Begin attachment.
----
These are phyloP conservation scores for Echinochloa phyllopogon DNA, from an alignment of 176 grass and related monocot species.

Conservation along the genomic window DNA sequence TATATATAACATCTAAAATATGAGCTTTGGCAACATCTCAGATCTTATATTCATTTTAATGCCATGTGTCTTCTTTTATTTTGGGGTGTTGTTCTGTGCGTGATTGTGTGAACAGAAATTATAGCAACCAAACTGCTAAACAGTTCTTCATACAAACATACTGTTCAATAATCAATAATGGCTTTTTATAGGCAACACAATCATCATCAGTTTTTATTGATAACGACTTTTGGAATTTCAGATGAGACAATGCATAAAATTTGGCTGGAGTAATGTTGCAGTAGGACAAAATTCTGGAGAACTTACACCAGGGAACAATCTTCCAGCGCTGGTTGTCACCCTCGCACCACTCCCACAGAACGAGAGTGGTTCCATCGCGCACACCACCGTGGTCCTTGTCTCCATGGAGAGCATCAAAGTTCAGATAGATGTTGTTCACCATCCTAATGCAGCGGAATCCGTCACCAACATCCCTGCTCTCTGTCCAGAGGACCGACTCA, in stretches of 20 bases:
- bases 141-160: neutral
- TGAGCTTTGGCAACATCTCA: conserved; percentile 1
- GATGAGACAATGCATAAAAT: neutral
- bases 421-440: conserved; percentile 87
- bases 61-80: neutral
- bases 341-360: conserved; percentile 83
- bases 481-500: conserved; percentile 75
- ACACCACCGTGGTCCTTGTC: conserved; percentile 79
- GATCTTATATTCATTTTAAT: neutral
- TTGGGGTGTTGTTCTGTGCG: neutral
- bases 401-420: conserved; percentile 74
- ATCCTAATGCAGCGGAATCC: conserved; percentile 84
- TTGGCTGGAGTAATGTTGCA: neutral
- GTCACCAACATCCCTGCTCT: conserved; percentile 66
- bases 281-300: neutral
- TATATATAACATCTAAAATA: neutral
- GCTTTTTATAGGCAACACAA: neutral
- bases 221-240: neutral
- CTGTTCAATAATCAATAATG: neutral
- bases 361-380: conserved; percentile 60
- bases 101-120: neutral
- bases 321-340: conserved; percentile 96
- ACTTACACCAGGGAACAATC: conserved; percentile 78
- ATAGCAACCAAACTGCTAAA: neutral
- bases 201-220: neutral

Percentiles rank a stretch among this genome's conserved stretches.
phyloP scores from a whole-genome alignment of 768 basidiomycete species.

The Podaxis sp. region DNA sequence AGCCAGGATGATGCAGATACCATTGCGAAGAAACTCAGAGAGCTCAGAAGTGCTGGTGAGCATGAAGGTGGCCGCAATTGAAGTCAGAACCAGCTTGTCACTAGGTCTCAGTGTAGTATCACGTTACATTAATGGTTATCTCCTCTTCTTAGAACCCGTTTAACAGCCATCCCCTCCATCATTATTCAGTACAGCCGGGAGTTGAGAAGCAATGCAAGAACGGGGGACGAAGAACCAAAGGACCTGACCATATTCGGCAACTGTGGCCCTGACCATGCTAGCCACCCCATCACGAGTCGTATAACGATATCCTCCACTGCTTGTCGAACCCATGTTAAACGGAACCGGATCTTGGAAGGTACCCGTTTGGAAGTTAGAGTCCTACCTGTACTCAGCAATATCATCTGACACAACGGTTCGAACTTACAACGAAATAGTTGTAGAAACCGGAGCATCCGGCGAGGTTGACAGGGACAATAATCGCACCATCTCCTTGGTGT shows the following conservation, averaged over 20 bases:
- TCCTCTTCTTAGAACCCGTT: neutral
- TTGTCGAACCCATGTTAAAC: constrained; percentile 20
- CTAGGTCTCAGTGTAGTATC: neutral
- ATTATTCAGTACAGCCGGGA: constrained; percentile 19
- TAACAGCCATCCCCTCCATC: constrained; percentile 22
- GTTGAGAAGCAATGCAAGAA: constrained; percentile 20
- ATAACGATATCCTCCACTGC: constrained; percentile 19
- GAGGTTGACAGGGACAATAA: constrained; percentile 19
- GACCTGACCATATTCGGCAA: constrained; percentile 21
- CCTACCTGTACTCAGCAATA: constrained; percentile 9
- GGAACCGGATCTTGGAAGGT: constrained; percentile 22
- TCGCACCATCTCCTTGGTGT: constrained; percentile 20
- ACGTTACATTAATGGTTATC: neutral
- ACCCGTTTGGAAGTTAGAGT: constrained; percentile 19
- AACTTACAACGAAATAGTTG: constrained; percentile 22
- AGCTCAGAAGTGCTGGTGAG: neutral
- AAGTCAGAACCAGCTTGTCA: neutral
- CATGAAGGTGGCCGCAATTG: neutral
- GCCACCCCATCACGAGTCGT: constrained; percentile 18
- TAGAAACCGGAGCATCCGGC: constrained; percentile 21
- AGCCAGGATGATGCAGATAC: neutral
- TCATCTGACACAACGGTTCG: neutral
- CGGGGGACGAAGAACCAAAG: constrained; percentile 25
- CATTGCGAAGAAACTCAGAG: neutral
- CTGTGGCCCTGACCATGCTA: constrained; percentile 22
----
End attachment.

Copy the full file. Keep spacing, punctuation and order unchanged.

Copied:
These are phyloP conservation scores for Echinochloa phyllopogon DNA, from an alignment of 176 grass and related monocot species.

Conservation along the genomic window DNA sequence TATATATAACATCTAAAATATGAGCTTTGGCAACATCTCAGATCTTATATTCATTTTAATGCCATGTGTCTTCTTTTATTTTGGGGTGTTGTTCTGTGCGTGATTGTGTGAACAGAAATTATAGCAACCAAACTGCTAAACAGTTCTTCATACAAACATACTGTTCAATAATCAATAATGGCTTTTTATAGGCAACACAATCATCATCAGTTTTTATTGATAACGACTTTTGGAATTTCAGATGAGACAATGCATAAAATTTGGCTGGAGTAATGTTGCAGTAGGACAAAATTCTGGAGAACTTACACCAGGGAACAATCTTCCAGCGCTGGTTGTCACCCTCGCACCACTCCCACAGAACGAGAGTGGTTCCATCGCGCACACCACCGTGGTCCTTGTCTCCATGGAGAGCATCAAAGTTCAGATAGATGTTGTTCACCATCCTAATGCAGCGGAATCCGTCACCAACATCCCTGCTCTCTGTCCAGAGGACCGACTCA, in stretches of 20 bases:
- bases 141-160: neutral
- TGAGCTTTGGCAACATCTCA: conserved; percentile 1
- GATGAGACAATGCATAAAAT: neutral
- bases 421-440: conserved; percentile 87
- bases 61-80: neutral
- bases 341-360: conserved; percentile 83
- bases 481-500: conserved; percentile 75
- ACACCACCGTGGTCCTTGTC: conserved; percentile 79
- GATCTTATATTCATTTTAAT: neutral
- TTGGGGTGTTGTTCTGTGCG: neutral
- bases 401-420: conserved; percentile 74
- ATCCTAATGCAGCGGAATCC: conserved; percentile 84
- TTGGCTGGAGTAATGTTGCA: neutral
- GTCACCAACATCCCTGCTCT: conserved; percentile 66
- bases 281-300: neutral
- TATATATAACATCTAAAATA: neutral
- GCTTTTTATAGGCAACACAA: neutral
- bases 221-240: neutral
- CTGTTCAATAATCAATAATG: neutral
- bases 361-380: conserved; percentile 60
- bases 101-120: neutral
- bases 321-340: conserved; percentile 96
- ACTTACACCAGGGAACAATC: conserved; percentile 78
- ATAGCAACCAAACTGCTAAA: neutral
- bases 201-220: neutral

Percentiles rank a stretch among this genome's conserved stretches.
phyloP scores from a whole-genome alignment of 768 basidiomycete species.

The Podaxis sp. region DNA sequence AGCCAGGATGATGCAGATACCATTGCGAAGAAACTCAGAGAGCTCAGAAGTGCTGGTGAGCATGAAGGTGGCCGCAATTGAAGTCAGAACCAGCTTGTCACTAGGTCTCAGTGTAGTATCACGTTACATTAATGGTTATCTCCTCTTCTTAGAACCCGTTTAACAGCCATCCCCTCCATCATTATTCAGTACAGCCGGGAGTTGAGAAGCAATGCAAGAACGGGGGACGAAGAACCAAAGGACCTGACCATATTCGGCAACTGTGGCCCTGACCATGCTAGCCACCCCATCACGAGTCGTATAACGATATCCTCCACTGCTTGTCGAACCCATGTTAAACGGAACCGGATCTTGGAAGGTACCCGTTTGGAAGTTAGAGTCCTACCTGTACTCAGCAATATCATCTGACACAACGGTTCGAACTTACAACGAAATAGTTGTAGAAACCGGAGCATCCGGCGAGGTTGACAGGGACAATAATCGCACCATCTCCTTGGTGT shows the following conservation, averaged over 20 bases:
- TCCTCTTCTTAGAACCCGTT: neutral
- TTGTCGAACCCATGTTAAAC: constrained; percentile 20
- CTAGGTCTCAGTGTAGTATC: neutral
- ATTATTCAGTACAGCCGGGA: constrained; percentile 19
- TAACAGCCATCCCCTCCATC: constrained; percentile 22
- GTTGAGAAGCAATGCAAGAA: constrained; percentile 20
- ATAACGATATCCTCCACTGC: constrained; percentile 19
- GAGGTTGACAGGGACAATAA: constrained; percentile 19
- GACCTGACCATATTCGGCAA: constrained; percentile 21
- CCTACCTGTACTCAGCAATA: constrained; percentile 9
- GGAACCGGATCTTGGAAGGT: constrained; percentile 22
- TCGCACCATCTCCTTGGTGT: constrained; percentile 20
- ACGTTACATTAATGGTTATC: neutral
- ACCCGTTTGGAAGTTAGAGT: constrained; percentile 19
- AACTTACAACGAAATAGTTG: constrained; percentile 22
- AGCTCAGAAGTGCTGGTGAG: neutral
- AAGTCAGAACCAGCTTGTCA: neutral
- CATGAAGGTGGCCGCAATTG: neutral
- GCCACCCCATCACGAGTCGT: constrained; percentile 18
- TAGAAACCGGAGCATCCGGC: constrained; percentile 21
- AGCCAGGATGATGCAGATAC: neutral
- TCATCTGACACAACGGTTCG: neutral
- CGGGGGACGAAGAACCAAAG: constrained; percentile 25
- CATTGCGAAGAAACTCAGAG: neutral
- CTGTGGCCCTGACCATGCTA: constrained; percentile 22